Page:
How to Raise Rents – The Nuisance Rental Increase

Every landlord is faced with the question: should I raise rent? And if so, by how much and how often? I like to employ what we call a nuisance increase.

If you raise rent by too much, you run the risk of the tenant moving out. An increase of $50-$100 or more will probably get your tenant thinking about another place to call home. Now, if for some reason you haven’t raised rent in many years and your current market rent really is $150 above what you now charge, you have two options.

First, you can raise rent by the full amount, explaining to your tenant that it’s the going rate and they will have to pay that amount elsewhere for a comparable dwelling. However, there is still a good chance that they will move out because they’re probably not prepared to take such a large hit to their budget.

The other alternative is to begin using the nuisance increase strategy by raising their rent every year when their lease renews by about $20-$25 until you reach current market rent. This amount usually won’t make a tenant move out – it should feel like a minor nuisance to them, but it’s easier for them to pay $20 more per month then go through the hassle of finding a new place and moving all of their stuff.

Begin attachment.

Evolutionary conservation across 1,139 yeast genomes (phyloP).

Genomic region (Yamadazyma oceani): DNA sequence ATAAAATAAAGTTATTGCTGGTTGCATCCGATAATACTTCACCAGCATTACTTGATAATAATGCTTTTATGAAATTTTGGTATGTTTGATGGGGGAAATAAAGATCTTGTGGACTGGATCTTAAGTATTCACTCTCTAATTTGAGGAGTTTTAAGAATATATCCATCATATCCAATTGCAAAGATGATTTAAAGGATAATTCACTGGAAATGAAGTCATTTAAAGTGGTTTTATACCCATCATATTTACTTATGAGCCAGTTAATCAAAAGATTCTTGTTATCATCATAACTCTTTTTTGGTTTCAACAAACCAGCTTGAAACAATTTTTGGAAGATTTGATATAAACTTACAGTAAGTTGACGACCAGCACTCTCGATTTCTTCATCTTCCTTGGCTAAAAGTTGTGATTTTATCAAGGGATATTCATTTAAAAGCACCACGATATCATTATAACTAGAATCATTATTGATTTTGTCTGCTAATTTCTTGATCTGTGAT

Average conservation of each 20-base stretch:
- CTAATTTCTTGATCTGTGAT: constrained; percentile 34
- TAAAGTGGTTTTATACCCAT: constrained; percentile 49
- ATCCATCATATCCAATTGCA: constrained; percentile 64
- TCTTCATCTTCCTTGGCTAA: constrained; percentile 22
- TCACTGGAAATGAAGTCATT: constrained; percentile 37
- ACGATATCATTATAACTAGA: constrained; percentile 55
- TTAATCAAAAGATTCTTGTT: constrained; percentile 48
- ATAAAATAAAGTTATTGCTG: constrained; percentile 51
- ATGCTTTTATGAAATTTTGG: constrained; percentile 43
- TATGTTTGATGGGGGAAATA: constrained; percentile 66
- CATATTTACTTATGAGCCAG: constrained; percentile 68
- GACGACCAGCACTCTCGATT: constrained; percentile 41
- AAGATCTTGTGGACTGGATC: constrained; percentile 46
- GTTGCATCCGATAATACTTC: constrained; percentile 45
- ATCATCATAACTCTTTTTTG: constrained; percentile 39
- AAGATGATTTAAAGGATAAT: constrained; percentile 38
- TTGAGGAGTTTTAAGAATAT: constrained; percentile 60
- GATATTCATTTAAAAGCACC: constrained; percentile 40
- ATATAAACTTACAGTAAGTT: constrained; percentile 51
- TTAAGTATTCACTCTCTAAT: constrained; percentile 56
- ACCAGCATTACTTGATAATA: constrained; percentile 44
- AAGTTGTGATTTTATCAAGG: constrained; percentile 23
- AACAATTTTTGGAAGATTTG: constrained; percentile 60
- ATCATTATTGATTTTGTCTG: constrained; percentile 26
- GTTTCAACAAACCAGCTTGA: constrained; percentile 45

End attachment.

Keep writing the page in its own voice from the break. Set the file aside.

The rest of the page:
Ideally, you should be employing the nuisance increase strategy from the beginning with all of your properties. But, there is an upper limit to what you can charge for a certain property. You don’t want to price your unit out of the current rental market; stop increasing the rent before you reach this point. Instead, reevaluate every year and only increase the rent when prices go up again.

The nuisance increase works well because tenants can understand that your costs to maintain the property go up over time. Every year, you usually see a little bump in your property taxes and insurance, and over time repair costs go up as well. Tenants are okay with this. They usually aren’t okay with you blindsiding them with a huge rental hike.

Source by James Orr

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